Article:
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I have heard a term called delayed appositive, which is an appositive that is delayed as shown below.

The hunter was trying to fight the bear, a real brute of a man.

Here, this a real brute of a man refers to the hunter, not the bear. But the problem is this: there are not much information about delayed appositive, and the terms seems not very credible, as I am unable to find sources that describe this appositive in detail other than towson university website. http://www.towson.edu/ows/nouns.htm.

Moreover, I know of a similar phenomenon done by left and right dislocation, which I am not so familiar with and is creating confusions for me. So, is this phenomenon called delayed appositive, or is it called something else? Also, if it's different from the dislocation, why is it different?

  • Dislocation is not very difficult to understand if you read this. I think you are calling "right dislocation" "delayed appositive". – user140086 Nov 11 '15 at 10:06
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Well, yes, I suppose you could call it a "delayed" appositive, but why would you want to put the supplementary (non-integrated) appositive NP "a real brute of a man" so far away from its anchor "the hunter" when it appears (wrongly of course) that there is another possible candidate for the job, i.e. "the bear" in the vicinity? Just for a moment, the reader is likely to associate the NP "real brute of a man" with the adjacent NP "the bear", though a second look immediately dispels that possibility of course. For that reason, it's probably best avoided.

Most supplementary (non-integrated) appositives are adjacent to their NP anchor, but sometimes they can be separated:

I met a friend of yours at the party last night - Emma Carlisle.

But look what happens when you insert another possible (but incorrect) anchor:

"I met a friend of yours at the party last night with Kim Anderson - Emma Carlise". You have to do a quick double-take to establish whether the anchor is "Kim Anderson" (wrong) or "a friend of yours" (correct). Again, it's best avoided.

Incidentally, you can't normally separate an integrated appositive from the noun it modifies:

"She sang in the opera 'Carmen' at the Royal Opera House in Covent Garden" is fine, but not "She sang in the opera at the Royal Opera House in Covent Garden, 'Carmen'".

Dislocation is a different kind of construction which has a constituent (usually an NP) located to the left or right of the main part of the clause which is anaphorically linked to a personal pronoun within the main part of the clause itself:

(1) "Her parents seem pretty uncaring". (basic non-dislocated)

(2) "Her parents, they seem pretty uncaring". (left dislocation)

(3) "They seem pretty uncaring, her parents". (right dislocation)

In (2) and (3) the subject of the non-dislocated version (1), "her parents", stands outside the main part of the clause, to the left and right respectively, and the linked pronoun "they" occupies the place filled by "her parents" in the non-dislocated version.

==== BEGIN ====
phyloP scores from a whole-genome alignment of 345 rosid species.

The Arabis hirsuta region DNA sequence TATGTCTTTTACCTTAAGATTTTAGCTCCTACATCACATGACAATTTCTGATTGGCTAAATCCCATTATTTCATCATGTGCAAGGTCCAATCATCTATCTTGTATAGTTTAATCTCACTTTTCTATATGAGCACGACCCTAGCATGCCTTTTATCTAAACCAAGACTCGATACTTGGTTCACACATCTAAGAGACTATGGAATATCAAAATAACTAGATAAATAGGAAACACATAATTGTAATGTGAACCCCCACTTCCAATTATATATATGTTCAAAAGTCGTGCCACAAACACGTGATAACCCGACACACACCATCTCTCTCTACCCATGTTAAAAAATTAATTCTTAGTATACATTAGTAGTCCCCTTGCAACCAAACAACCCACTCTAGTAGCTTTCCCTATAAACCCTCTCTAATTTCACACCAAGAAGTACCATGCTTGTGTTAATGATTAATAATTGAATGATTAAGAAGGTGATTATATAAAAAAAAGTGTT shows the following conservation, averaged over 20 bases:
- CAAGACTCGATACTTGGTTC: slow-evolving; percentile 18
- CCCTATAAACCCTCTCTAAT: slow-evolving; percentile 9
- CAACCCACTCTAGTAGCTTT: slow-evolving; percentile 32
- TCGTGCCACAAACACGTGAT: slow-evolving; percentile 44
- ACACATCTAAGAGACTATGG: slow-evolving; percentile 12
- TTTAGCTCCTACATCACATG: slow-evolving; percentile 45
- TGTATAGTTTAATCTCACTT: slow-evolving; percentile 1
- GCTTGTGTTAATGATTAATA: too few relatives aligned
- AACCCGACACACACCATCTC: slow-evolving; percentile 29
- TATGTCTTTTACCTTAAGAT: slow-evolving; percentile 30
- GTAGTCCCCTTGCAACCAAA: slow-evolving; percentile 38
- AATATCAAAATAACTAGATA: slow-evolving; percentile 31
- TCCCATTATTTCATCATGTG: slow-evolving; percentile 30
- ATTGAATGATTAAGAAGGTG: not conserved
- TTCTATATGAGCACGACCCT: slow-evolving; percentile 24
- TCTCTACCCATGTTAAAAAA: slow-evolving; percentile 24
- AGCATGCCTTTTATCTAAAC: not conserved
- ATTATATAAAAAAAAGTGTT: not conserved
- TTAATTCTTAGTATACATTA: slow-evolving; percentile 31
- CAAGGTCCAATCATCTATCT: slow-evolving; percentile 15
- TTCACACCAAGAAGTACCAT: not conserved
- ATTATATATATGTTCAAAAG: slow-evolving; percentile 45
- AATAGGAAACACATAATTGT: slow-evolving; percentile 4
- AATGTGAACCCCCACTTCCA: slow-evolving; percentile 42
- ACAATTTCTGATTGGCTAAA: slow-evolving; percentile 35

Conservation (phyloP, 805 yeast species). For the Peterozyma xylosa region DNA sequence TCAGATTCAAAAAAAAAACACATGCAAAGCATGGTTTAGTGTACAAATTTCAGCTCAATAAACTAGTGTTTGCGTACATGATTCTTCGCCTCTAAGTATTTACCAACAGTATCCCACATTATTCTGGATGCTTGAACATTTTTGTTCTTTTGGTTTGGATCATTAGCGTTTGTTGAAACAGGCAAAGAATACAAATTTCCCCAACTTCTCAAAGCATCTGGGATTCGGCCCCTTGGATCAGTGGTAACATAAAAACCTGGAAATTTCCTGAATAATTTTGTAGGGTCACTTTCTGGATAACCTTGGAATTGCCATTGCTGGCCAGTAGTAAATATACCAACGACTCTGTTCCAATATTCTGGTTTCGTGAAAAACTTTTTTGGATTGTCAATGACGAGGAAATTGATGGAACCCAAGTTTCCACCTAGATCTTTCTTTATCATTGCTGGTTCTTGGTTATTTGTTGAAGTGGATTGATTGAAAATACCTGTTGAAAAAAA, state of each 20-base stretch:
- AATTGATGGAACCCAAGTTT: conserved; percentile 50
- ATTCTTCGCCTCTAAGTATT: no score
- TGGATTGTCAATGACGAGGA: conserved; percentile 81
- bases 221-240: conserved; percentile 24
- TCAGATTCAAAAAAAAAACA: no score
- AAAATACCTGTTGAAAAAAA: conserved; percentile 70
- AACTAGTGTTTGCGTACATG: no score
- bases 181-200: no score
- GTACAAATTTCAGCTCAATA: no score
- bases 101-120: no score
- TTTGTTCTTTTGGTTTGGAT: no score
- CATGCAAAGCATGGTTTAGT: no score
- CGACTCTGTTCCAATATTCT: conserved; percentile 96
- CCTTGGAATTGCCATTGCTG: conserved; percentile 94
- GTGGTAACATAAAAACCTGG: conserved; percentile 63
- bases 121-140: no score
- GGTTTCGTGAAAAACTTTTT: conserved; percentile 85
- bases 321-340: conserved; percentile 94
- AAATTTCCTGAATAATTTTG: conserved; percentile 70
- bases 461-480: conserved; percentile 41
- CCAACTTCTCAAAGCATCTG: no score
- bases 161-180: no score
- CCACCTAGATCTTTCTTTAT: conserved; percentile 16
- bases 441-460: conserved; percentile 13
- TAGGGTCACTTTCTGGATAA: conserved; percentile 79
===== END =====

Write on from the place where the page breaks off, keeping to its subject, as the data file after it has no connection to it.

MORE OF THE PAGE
Superficially, dislocated constructions and appositives look quite similar, but the crucial difference is that with appositives there is no personal pronoun in the main part of the clause that is linked to an external NP. Now look back at your example:

"The hunter was trying to fight the bear, a real brute of a man".

There's no anaphorically linked pronoun here, the NP "a real brute of a man" is simply an appositive of "the hunter". To change it into to a dislocated construction, you'd have to re-cast it:

"The hunter, a real brute of a man, he was trying to fight the bear".

I hope that all makes sense!

  • Thank you for the answer! But I have some doubts. No where does it say that dislocation is limited only to the personal pronouns. Can you provide some credible source that states this? Also, I do not think that delayed appositive is considered wrong --- according to your judgement, even the verbless clauses that occur outside the sentence, for example, (12) Quite upset at the news, Victoria started strolling along the corridor (novitasroyal.org/Vol_7_1/petrlikova.pdf), should be considered ungrammatical, but they are certainly not. – sooeithdk Nov 11 '15 at 17:43
  • Because the noun the appositive is modifying is quite clear and very easy to locate, the structure itself is not ungrammatical (at least to me). This delayed appositive structure is used by many and quite common. I also think they are very flexible when it comes to location, just like verbless clauses. – sooeithdk Nov 11 '15 at 17:44
  • The reason they put the appositive at the end of the sentence varies. One might want to emphasize the appositive or create kind of a climax-like feeling in the sentence. – sooeithdk Nov 11 '15 at 17:51
  • You were given a link earlier to Wikipedia by member Rathony. Here’s another one: languagetools.info/grammarpedia/dislocation.htm. It’s a beginners' grammar website which should suit your needs. You should also do your own research by investing in a good modern grammar. – BillJ Nov 11 '15 at 19:22
  • You: Also, I do not think that delayed appositive is considered wrong --- according to your judgement. Me: I didn’t say that what you call delayed appositives are wrong. If you read my reply, I said that I didn’t like an appositive NP being placed too far away from its anchor, especially if there’s another intervening NP, as it can give rise to momentary ambiguity by the reader Most appositives are adjacent to their anchor or to the NP they modify. I did in fact gave an example of a perfectly acceptable ‘delayed appositive’. – BillJ Nov 11 '15 at 19:25

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